International Journal of Transpersonal Studies
Reections on ranspersonal Psychology
Te Maturing o Humanistic and ranspersonal Psychology:Examining the Challenges o Academic Accreditation and Clinical Practice
: Historically things are never the same. My twocolleagues on the let here [Stanley Krippner and JimFadiman] are much more conversant with these issues.I have been out o the organizational, political andproessional loop or a long time. But I will say it does nottake much; it takes a particular idea, a particular actionand a seed grows, but it is the later development where itaects lots and lots o people and the renements occur.Consequently I do not know i what ony did could bea model now. You would have to be in a kind o rontiersituation where you had riends in the legislature; andthen there are three o you in the whole damn state o Caliornia that cannot do anything except counsel. Tenby a grandather clause some political restrictions areovercome, and through some careul maneuvering thelegislation comes out. But I do not think that thingshappen this way anymore.
: Te issue o accreditation is always aninteresting one. I was thinking o what you said Valerie–a little quiet throwaway line with your reerence to “outlaw therapists” at Burning Man. Oh (the thought occurredto me), are there outlaw therapists? Well, there are peoplethat have made a commitment to help human beings andthey think that there is an unwritten law that trumpsrestrictive legislation that prevents any o us (that chooseto) rom helping human beings. Tis is true in mainstreampsychology; it is true in transpersonal psychology. But itis not true in institutions. Institutions are highly visible;it is very hard to be an outlaw institution. Having beenin a school where we began with the premise that we were an outlaw institution, we ound the culture indeedaccepted us as an outlaw institution and said, “You arenot welcome anywhere.”
Laughter rom the gallery
: And there were very ew similar kinds o institutions. I use a dierent term now, not outlaw but
, which means outside or near the edge. Whereasi you are leading, then you are known as avant guard;i you are simply at the edge and everyone moves in theother direction then they think that you are just a crank.Certainly as schools we’ve been dealing with this issue.Te problem o accreditation o any sort (be it medical,psychological, nursing, massage, religious institutions)is you should be close to normal or close to the middleo whatever distribution o the amily or group o ideasand practices you are attempting to represent. Tis is thetask o assessment, and what accreditation represents. Accreditation never says that you are really terric,interesting, exciting, and innovative. Or they say i youare, then you are not ready or us. But i you are vanilla,i you are interchangeable with other institutions, thenyou should be accredited. I’m not ond o accreditation,because being an outlier is more interesting, but thatis the way it works. So that any institution which goesor accreditation has to see how it can at least appearto be vanilla beore it gets accredited. Ten ortunately once you are accredited, you are allowed to–changing metaphors here–to do a ew things under the blanketthat have a dierent point o view. I’m mentioning thisbecause IP–which, as Miles said, was not ounded by ony–at least he did not ound everything. . .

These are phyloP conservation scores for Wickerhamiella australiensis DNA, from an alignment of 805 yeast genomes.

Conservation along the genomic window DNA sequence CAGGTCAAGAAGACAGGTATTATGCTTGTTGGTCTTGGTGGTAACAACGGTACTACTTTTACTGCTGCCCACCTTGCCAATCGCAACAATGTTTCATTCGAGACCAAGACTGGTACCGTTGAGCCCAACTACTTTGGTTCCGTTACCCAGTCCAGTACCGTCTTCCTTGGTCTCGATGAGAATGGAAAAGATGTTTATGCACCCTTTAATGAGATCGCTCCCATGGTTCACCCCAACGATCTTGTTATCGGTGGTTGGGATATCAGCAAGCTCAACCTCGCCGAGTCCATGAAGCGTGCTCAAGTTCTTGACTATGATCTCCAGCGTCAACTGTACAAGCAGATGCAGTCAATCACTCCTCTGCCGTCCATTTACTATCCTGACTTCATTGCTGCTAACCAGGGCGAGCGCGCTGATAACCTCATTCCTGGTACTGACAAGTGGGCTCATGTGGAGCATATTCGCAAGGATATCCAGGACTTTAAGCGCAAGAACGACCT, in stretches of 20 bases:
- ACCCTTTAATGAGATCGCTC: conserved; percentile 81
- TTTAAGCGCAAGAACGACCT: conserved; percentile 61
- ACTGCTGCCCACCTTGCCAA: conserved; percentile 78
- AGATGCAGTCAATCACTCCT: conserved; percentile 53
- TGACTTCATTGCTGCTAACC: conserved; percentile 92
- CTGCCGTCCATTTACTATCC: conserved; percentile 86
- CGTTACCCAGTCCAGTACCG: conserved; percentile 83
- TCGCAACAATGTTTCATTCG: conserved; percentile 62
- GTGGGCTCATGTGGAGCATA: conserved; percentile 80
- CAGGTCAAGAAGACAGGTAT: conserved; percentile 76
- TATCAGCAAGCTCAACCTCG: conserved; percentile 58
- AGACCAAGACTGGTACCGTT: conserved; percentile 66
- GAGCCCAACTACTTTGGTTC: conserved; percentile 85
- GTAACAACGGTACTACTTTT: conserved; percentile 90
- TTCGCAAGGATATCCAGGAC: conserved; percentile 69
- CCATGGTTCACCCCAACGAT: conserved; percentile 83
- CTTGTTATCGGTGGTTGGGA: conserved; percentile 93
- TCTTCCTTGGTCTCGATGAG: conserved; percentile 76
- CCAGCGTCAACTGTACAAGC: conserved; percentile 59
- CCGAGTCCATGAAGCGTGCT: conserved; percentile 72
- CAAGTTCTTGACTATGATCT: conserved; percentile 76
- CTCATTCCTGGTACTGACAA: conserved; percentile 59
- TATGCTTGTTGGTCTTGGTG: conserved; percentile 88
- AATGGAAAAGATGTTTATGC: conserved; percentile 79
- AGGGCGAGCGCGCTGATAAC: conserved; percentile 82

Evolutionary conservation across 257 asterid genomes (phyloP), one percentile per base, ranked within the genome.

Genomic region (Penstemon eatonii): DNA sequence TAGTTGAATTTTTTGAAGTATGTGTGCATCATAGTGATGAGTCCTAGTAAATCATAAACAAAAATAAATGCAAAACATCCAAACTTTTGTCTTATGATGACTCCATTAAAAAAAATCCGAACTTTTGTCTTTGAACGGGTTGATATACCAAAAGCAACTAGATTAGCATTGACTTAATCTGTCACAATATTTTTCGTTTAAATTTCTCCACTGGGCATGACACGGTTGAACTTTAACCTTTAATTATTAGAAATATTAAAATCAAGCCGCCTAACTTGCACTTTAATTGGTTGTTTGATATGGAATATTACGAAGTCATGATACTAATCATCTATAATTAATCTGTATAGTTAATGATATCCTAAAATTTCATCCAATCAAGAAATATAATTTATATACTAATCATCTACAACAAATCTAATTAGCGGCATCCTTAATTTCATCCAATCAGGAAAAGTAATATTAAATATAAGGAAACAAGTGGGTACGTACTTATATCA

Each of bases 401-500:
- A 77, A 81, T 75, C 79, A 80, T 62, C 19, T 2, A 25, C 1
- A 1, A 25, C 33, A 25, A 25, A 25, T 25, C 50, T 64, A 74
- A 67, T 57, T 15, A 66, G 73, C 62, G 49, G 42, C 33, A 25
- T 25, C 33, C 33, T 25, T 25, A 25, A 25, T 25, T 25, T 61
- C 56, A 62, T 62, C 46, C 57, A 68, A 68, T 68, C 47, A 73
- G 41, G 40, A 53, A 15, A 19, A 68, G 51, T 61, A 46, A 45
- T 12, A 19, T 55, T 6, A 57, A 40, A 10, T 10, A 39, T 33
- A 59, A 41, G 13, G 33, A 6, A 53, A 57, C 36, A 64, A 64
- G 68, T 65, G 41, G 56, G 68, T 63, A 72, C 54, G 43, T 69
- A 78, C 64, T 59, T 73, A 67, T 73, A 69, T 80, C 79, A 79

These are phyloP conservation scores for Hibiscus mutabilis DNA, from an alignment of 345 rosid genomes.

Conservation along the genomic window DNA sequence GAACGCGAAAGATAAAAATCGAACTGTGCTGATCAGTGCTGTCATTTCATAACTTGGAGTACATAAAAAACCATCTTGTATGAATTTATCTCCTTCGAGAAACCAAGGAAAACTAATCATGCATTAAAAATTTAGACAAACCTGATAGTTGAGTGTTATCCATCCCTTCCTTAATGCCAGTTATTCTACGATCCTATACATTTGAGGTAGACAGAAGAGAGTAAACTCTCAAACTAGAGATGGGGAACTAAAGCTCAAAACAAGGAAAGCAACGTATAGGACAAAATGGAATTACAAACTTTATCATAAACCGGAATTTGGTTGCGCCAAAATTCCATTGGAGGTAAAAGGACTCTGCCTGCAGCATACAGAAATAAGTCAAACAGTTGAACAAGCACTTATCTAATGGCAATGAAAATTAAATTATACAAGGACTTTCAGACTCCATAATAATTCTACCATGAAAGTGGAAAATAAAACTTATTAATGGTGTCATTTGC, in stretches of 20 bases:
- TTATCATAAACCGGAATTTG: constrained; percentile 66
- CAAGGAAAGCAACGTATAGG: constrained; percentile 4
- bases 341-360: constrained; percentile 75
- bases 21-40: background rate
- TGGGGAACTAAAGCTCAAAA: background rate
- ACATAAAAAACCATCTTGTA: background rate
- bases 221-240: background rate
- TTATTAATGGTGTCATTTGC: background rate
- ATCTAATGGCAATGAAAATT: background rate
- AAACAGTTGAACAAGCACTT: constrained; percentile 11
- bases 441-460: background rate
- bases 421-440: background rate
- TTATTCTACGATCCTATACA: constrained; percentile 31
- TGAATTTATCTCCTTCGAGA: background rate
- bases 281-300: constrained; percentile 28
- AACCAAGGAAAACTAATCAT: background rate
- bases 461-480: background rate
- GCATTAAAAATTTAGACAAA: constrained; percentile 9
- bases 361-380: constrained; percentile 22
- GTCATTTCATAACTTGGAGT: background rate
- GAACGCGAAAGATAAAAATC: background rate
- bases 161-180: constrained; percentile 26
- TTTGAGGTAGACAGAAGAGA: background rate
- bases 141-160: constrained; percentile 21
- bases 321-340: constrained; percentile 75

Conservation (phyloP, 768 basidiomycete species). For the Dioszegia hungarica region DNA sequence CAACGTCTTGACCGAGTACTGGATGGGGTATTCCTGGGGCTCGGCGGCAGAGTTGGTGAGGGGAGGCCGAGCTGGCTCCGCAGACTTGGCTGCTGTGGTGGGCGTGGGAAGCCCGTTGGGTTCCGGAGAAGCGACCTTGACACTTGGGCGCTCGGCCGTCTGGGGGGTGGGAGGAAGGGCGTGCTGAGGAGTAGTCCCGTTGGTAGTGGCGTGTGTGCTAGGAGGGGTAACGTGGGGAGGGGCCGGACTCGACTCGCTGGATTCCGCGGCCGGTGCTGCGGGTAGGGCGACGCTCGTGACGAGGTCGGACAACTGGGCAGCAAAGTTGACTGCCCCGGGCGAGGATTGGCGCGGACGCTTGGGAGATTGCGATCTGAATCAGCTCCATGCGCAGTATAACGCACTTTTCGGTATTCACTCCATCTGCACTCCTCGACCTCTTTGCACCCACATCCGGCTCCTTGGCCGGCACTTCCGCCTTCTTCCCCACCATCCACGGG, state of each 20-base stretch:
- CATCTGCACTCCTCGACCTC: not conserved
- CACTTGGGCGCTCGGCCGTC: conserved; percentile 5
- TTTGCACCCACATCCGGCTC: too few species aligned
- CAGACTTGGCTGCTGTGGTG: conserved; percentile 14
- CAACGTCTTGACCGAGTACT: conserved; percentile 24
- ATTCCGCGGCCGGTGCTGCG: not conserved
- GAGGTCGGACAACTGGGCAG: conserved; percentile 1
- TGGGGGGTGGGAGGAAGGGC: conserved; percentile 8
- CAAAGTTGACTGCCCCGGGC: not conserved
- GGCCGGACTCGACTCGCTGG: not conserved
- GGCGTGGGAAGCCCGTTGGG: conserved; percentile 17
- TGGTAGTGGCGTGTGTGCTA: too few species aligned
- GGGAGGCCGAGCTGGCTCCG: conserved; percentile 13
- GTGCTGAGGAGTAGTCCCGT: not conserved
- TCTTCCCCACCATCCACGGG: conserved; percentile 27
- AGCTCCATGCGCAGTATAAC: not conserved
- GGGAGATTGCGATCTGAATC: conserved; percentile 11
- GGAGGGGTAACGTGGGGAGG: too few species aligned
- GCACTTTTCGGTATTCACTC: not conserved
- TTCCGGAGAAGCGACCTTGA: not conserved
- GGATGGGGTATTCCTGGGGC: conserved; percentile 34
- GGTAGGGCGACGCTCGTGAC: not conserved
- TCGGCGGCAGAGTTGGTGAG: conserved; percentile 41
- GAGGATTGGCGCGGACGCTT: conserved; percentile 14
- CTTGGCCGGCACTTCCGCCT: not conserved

Laughter rom the gallery
: is looking to be accredited as a clinicalinstitution by APA. Te question is, this is good orpeople trying to earn a living, because APA is gradually controlling more and more state legislature’s licensing rules.
But is it good or transpersonal? Tis is an entirely dierent question. Perhaps we will look at this.
: It is good in terms o the act that to get paidby the insurance companies you have to be licensed. Butit may not be good or philosophical reasons.
ony wastrying to help people–and as Valerie points out there areoutlaw therapists that are also trying to help people. Sohow can you help someone and yet get paid?
: I don’t really know that much aboutlicensing, [so my question is this]. Currently people thatare licensed as transpersonal psychologists–whether ornot they are giving out illegal drugs–are not able to getpaid by insurance?
: I you are a licensed psychologist, there isnot an adjective in ront o that; its a licensed clinicalpsychologist, and whatever the restrictions on a clinicalpsychologist are, you have all o them. One o themcertainly is that you are not allowed to prescribe drugsthat are legal, let alone the more interesting ones.
Will ranspersonal Psychology Ever Become an APA Division? Wrestling with Spirituality and OrganizationSchroll
: Tis comment opens up the question o
Earlier Stan Krippner mentioned theSupreme Courts decision to allow ayahuasca use asa legal sacrament.
Tis reopens the opportunity orpsychedelic exploration. Tis also gets into the issue